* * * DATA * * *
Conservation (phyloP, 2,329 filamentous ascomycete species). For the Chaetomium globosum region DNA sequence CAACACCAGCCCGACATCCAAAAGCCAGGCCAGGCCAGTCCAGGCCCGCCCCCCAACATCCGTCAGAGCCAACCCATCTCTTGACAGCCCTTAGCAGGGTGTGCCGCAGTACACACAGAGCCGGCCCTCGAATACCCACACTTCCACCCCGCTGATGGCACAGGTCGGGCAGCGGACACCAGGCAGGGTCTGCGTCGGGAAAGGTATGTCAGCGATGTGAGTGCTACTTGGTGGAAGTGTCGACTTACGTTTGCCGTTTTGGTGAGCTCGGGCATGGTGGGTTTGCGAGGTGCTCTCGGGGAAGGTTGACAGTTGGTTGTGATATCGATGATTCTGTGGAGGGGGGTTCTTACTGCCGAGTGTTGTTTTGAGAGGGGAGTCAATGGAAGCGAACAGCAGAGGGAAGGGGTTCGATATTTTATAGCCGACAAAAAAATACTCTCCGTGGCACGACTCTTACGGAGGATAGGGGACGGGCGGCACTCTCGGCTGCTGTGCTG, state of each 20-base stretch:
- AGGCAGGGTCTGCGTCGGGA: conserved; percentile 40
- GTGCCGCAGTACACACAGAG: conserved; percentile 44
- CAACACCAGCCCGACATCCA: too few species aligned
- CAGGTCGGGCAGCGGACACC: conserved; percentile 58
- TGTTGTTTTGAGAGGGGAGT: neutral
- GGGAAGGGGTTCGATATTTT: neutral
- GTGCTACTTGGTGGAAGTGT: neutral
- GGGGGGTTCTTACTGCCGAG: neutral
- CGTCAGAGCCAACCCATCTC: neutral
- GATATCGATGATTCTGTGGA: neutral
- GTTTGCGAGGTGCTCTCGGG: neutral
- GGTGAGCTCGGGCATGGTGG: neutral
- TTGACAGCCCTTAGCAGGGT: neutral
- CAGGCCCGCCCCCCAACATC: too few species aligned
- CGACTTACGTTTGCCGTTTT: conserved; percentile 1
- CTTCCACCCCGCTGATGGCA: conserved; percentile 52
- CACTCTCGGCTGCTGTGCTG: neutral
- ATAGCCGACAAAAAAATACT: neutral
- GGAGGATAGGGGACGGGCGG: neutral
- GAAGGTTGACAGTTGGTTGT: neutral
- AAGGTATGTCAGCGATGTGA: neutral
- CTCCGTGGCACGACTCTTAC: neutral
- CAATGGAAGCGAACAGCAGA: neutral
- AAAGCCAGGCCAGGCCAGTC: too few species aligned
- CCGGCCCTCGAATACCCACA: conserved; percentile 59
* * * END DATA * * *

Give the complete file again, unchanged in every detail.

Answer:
Conservation (phyloP, 2,329 filamentous ascomycete species). For the Chaetomium globosum region DNA sequence CAACACCAGCCCGACATCCAAAAGCCAGGCCAGGCCAGTCCAGGCCCGCCCCCCAACATCCGTCAGAGCCAACCCATCTCTTGACAGCCCTTAGCAGGGTGTGCCGCAGTACACACAGAGCCGGCCCTCGAATACCCACACTTCCACCCCGCTGATGGCACAGGTCGGGCAGCGGACACCAGGCAGGGTCTGCGTCGGGAAAGGTATGTCAGCGATGTGAGTGCTACTTGGTGGAAGTGTCGACTTACGTTTGCCGTTTTGGTGAGCTCGGGCATGGTGGGTTTGCGAGGTGCTCTCGGGGAAGGTTGACAGTTGGTTGTGATATCGATGATTCTGTGGAGGGGGGTTCTTACTGCCGAGTGTTGTTTTGAGAGGGGAGTCAATGGAAGCGAACAGCAGAGGGAAGGGGTTCGATATTTTATAGCCGACAAAAAAATACTCTCCGTGGCACGACTCTTACGGAGGATAGGGGACGGGCGGCACTCTCGGCTGCTGTGCTG, state of each 20-base stretch:
- AGGCAGGGTCTGCGTCGGGA: conserved; percentile 40
- GTGCCGCAGTACACACAGAG: conserved; percentile 44
- CAACACCAGCCCGACATCCA: too few species aligned
- CAGGTCGGGCAGCGGACACC: conserved; percentile 58
- TGTTGTTTTGAGAGGGGAGT: neutral
- GGGAAGGGGTTCGATATTTT: neutral
- GTGCTACTTGGTGGAAGTGT: neutral
- GGGGGGTTCTTACTGCCGAG: neutral
- CGTCAGAGCCAACCCATCTC: neutral
- GATATCGATGATTCTGTGGA: neutral
- GTTTGCGAGGTGCTCTCGGG: neutral
- GGTGAGCTCGGGCATGGTGG: neutral
- TTGACAGCCCTTAGCAGGGT: neutral
- CAGGCCCGCCCCCCAACATC: too few species aligned
- CGACTTACGTTTGCCGTTTT: conserved; percentile 1
- CTTCCACCCCGCTGATGGCA: conserved; percentile 52
- CACTCTCGGCTGCTGTGCTG: neutral
- ATAGCCGACAAAAAAATACT: neutral
- GGAGGATAGGGGACGGGCGG: neutral
- GAAGGTTGACAGTTGGTTGT: neutral
- AAGGTATGTCAGCGATGTGA: neutral
- CTCCGTGGCACGACTCTTAC: neutral
- CAATGGAAGCGAACAGCAGA: neutral
- AAAGCCAGGCCAGGCCAGTC: too few species aligned
- CCGGCCCTCGAATACCCACA: conserved; percentile 59